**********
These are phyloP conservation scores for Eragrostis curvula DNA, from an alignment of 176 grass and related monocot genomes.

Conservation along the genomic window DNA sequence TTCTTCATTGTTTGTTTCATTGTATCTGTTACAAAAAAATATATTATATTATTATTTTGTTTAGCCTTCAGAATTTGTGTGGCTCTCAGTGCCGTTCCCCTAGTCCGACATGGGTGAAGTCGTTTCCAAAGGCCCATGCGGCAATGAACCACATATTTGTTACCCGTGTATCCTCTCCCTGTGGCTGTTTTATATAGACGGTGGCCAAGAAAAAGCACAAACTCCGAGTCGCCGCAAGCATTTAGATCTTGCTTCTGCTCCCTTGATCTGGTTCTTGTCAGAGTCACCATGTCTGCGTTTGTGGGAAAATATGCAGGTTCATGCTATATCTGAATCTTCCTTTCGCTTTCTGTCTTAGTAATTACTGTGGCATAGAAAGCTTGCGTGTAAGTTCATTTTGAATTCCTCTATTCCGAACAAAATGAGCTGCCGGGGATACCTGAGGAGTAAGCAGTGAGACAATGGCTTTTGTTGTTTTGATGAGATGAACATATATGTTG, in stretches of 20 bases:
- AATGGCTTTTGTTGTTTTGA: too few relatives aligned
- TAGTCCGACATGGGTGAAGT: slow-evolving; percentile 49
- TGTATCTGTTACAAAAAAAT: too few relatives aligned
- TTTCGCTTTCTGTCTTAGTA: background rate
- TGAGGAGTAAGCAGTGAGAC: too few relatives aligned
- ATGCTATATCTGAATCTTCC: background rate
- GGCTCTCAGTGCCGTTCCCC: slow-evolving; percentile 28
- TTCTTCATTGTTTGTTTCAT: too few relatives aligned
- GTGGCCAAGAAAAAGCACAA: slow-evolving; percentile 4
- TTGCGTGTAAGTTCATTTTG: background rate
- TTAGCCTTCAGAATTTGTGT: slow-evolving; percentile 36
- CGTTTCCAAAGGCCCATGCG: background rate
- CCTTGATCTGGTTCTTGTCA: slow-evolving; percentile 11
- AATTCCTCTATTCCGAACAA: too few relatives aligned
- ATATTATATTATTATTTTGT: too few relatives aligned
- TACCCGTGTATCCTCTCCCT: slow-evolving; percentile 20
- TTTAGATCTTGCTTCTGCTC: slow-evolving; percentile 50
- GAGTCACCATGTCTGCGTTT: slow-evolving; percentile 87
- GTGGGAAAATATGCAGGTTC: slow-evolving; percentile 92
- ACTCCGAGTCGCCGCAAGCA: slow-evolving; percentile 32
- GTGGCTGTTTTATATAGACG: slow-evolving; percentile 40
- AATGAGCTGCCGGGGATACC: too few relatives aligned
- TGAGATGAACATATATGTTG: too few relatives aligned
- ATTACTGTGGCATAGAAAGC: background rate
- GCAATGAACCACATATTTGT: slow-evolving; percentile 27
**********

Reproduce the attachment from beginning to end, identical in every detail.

These are phyloP conservation scores for Eragrostis curvula DNA, from an alignment of 176 grass and related monocot genomes.

Conservation along the genomic window DNA sequence TTCTTCATTGTTTGTTTCATTGTATCTGTTACAAAAAAATATATTATATTATTATTTTGTTTAGCCTTCAGAATTTGTGTGGCTCTCAGTGCCGTTCCCCTAGTCCGACATGGGTGAAGTCGTTTCCAAAGGCCCATGCGGCAATGAACCACATATTTGTTACCCGTGTATCCTCTCCCTGTGGCTGTTTTATATAGACGGTGGCCAAGAAAAAGCACAAACTCCGAGTCGCCGCAAGCATTTAGATCTTGCTTCTGCTCCCTTGATCTGGTTCTTGTCAGAGTCACCATGTCTGCGTTTGTGGGAAAATATGCAGGTTCATGCTATATCTGAATCTTCCTTTCGCTTTCTGTCTTAGTAATTACTGTGGCATAGAAAGCTTGCGTGTAAGTTCATTTTGAATTCCTCTATTCCGAACAAAATGAGCTGCCGGGGATACCTGAGGAGTAAGCAGTGAGACAATGGCTTTTGTTGTTTTGATGAGATGAACATATATGTTG, in stretches of 20 bases:
- AATGGCTTTTGTTGTTTTGA: too few relatives aligned
- TAGTCCGACATGGGTGAAGT: slow-evolving; percentile 49
- TGTATCTGTTACAAAAAAAT: too few relatives aligned
- TTTCGCTTTCTGTCTTAGTA: background rate
- TGAGGAGTAAGCAGTGAGAC: too few relatives aligned
- ATGCTATATCTGAATCTTCC: background rate
- GGCTCTCAGTGCCGTTCCCC: slow-evolving; percentile 28
- TTCTTCATTGTTTGTTTCAT: too few relatives aligned
- GTGGCCAAGAAAAAGCACAA: slow-evolving; percentile 4
- TTGCGTGTAAGTTCATTTTG: background rate
- TTAGCCTTCAGAATTTGTGT: slow-evolving; percentile 36
- CGTTTCCAAAGGCCCATGCG: background rate
- CCTTGATCTGGTTCTTGTCA: slow-evolving; percentile 11
- AATTCCTCTATTCCGAACAA: too few relatives aligned
- ATATTATATTATTATTTTGT: too few relatives aligned
- TACCCGTGTATCCTCTCCCT: slow-evolving; percentile 20
- TTTAGATCTTGCTTCTGCTC: slow-evolving; percentile 50
- GAGTCACCATGTCTGCGTTT: slow-evolving; percentile 87
- GTGGGAAAATATGCAGGTTC: slow-evolving; percentile 92
- ACTCCGAGTCGCCGCAAGCA: slow-evolving; percentile 32
- GTGGCTGTTTTATATAGACG: slow-evolving; percentile 40
- AATGAGCTGCCGGGGATACC: too few relatives aligned
- TGAGATGAACATATATGTTG: too few relatives aligned
- ATTACTGTGGCATAGAAAGC: background rate
- GCAATGAACCACATATTTGT: slow-evolving; percentile 27